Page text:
Booyoung Vina presses on amidst uncertainty

Nine years after starting construction works, South Korean-backed international residential complex Booyoung Vina shows little progress. What does the future hold for this $171 million complex?



Booyoung Vina apartment complex, to be built on six square land plots covering a total 4.3 hectares (ha) in the heart of Mo Lao new urban area in Hanoi’s Ha Dong district, was licensed to Booyoung Vietnam Company Limited in 2006. The completion of the six 30-storey apartment buildings was slated for completion in 2010.

Lying along the main road to vibrant Mo Lao new urban area, Booyoung Vina project’s site would make a favourable residential area.

Booyoung Vina’s residential compounds are, however, left unfinished, while other nearby residential projects, such as the TSQ residential complex, Ho Guom Plaza, or Mulberry Lane, are basically completed.

The construction of the residential complex kicked off in February 2007, but ran into difficulties soon after. Booyoung Vina Limited’s inconsistent investment plan was allegedly attributable to customers’ insecurity.

Accordingly, from 2007 to 2013 the company had submitted numerous documents requesting changing the project developer as well as the apartment building’s housing structure.

Particularly, in 2011 Booyoung Vina recommended Booyoung Housing Company Limited, a subsidiary of Booyoung Company Limited, as the project’s new developer.

Then in mid 2013, the company continued proposing the Ministry of Construction (MoC) and Hanoi People’s Committee for an amendment to the housing structure of apartment buildings.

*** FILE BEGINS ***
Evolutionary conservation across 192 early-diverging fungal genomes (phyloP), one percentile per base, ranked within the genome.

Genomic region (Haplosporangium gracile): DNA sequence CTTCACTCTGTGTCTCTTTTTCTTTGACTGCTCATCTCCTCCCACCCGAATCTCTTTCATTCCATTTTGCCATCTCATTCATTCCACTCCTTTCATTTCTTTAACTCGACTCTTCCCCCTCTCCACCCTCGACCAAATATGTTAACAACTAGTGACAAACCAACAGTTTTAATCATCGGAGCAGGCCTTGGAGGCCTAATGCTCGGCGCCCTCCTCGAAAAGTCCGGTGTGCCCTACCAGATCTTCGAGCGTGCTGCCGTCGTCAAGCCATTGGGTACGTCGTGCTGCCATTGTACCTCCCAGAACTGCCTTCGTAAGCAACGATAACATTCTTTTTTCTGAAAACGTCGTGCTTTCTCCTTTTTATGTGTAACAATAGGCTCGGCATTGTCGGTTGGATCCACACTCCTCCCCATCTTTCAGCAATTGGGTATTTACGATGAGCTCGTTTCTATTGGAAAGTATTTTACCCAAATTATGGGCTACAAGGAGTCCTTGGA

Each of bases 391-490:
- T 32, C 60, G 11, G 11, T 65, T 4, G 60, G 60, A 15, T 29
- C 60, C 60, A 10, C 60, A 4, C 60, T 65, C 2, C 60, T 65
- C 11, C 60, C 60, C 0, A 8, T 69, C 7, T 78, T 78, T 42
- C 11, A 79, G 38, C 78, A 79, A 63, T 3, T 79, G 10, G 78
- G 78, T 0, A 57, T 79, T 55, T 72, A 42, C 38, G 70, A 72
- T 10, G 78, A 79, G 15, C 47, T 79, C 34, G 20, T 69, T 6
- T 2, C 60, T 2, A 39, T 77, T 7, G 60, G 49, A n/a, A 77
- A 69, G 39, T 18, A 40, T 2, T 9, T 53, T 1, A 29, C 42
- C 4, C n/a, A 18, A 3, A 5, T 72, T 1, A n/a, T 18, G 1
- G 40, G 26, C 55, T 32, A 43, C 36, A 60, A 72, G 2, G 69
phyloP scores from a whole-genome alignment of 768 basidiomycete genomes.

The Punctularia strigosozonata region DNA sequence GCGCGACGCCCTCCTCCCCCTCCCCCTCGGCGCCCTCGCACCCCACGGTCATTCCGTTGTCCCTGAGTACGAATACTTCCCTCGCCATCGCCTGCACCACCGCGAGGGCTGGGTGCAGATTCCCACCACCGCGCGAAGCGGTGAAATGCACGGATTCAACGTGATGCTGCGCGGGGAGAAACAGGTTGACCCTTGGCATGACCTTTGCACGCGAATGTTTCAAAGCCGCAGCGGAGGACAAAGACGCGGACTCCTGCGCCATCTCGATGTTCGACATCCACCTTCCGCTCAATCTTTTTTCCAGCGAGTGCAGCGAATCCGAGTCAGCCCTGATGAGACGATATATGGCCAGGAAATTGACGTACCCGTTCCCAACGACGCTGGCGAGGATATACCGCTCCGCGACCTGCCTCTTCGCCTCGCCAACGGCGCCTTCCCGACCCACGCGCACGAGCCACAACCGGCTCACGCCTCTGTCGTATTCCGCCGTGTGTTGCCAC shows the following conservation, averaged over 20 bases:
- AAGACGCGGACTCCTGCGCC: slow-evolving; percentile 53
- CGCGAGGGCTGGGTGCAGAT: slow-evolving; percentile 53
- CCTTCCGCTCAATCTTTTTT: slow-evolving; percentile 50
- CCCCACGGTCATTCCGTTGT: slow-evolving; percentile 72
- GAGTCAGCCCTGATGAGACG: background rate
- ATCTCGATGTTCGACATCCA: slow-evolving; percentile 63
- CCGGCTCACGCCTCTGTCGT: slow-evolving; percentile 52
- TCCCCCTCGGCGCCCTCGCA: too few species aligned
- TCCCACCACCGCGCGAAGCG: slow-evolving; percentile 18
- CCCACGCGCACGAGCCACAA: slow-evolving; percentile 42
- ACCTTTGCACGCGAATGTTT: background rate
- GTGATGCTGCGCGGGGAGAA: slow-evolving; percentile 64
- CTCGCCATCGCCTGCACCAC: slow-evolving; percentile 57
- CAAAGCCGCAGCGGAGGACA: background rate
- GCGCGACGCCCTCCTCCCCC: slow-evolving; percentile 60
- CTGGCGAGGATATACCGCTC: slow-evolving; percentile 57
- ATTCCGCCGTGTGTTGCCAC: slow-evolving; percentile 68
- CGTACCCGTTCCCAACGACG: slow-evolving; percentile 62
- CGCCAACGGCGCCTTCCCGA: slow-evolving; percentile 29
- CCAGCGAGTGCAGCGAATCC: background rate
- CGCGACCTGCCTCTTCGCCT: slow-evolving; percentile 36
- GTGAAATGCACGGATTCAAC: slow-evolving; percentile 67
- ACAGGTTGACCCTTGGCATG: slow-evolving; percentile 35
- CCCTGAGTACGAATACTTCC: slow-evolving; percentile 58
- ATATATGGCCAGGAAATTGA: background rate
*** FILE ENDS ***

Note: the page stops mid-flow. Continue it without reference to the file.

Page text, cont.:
In a feedback to Booyoung Vina’s proposal, the MoC asked the investor to submit additional documents, such as negotiation minutes where it was stipulated that the new investor would inherit all benefits and obligations relevant to parent company Booyoung Company Limited, among other conditions.

One condition was that “the change of investment right must not generate profits”, effectively countering the plan.

In respect to the project’s progress, in July 2011 Booyoung Vina Limited re-started the project but efforts came short again.

More than four years later, in September 2015 the developer resumed construction on two land plots at the project site.

Construction efforts have just been noted at one of the sites where the foundation work was nearly completed and concrete pillars for the prospective 30-storey building were spotted. Progress was nearly imperceptible at other land plots.

Considering the project’s ill-reputed past and uncertain future, the million dollar question is whether there are customers brave enough to sign purchase contracts at Booyoung Vina international apartment project?

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